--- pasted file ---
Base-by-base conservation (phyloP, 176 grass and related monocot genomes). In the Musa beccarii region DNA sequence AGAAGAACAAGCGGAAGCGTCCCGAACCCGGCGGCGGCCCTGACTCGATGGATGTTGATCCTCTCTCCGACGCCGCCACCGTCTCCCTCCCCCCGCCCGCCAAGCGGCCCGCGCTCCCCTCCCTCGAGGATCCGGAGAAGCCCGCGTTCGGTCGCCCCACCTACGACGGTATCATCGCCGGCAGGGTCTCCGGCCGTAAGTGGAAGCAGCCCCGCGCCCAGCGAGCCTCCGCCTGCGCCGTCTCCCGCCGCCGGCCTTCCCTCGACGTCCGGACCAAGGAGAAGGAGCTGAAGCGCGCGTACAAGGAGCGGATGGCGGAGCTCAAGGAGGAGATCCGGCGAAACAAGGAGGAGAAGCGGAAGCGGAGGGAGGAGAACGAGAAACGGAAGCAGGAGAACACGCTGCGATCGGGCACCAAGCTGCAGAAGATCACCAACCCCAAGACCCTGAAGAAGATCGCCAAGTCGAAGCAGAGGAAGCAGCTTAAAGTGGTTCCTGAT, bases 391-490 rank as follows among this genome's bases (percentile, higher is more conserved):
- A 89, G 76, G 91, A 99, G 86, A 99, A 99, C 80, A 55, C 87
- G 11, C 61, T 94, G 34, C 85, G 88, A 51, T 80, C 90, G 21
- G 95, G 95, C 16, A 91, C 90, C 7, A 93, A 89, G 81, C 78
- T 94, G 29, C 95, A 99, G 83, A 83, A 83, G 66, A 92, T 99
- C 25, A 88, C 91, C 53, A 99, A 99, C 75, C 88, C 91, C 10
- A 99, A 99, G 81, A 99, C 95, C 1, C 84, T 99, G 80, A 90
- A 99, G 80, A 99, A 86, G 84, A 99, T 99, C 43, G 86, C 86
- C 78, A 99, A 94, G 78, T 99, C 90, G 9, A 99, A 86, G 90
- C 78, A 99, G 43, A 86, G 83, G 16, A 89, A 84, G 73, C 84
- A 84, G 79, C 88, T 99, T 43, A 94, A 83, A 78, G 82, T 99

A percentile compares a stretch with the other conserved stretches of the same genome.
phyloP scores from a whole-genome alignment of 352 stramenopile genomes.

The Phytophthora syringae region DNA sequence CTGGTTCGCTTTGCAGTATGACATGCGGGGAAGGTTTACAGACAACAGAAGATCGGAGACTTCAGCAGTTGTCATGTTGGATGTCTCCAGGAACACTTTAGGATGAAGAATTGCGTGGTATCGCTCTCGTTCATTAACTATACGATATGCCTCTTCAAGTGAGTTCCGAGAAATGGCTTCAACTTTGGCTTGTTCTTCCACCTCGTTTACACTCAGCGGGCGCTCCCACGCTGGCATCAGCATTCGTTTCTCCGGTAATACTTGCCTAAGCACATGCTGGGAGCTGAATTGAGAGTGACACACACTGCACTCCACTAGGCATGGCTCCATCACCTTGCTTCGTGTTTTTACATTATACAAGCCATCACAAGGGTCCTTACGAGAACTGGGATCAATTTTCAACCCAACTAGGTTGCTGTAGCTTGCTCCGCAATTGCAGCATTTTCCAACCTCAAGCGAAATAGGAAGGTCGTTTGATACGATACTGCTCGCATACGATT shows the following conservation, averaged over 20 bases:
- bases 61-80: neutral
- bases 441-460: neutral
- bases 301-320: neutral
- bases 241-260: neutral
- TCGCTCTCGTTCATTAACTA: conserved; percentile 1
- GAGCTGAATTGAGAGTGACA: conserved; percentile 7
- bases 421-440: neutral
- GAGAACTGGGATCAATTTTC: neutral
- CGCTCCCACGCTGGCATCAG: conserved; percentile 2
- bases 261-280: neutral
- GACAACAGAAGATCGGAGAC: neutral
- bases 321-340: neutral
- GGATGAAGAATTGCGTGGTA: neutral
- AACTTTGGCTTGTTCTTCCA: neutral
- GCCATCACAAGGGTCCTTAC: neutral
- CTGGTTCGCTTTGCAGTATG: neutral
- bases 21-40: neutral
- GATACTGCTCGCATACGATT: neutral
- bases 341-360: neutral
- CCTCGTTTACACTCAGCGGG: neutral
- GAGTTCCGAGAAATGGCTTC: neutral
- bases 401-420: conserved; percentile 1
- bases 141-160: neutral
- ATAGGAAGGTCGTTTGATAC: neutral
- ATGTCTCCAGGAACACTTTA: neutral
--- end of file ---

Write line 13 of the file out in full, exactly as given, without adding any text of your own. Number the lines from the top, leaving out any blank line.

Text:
phyloP scores from a whole-genome alignment of 352 stramenopile genomes.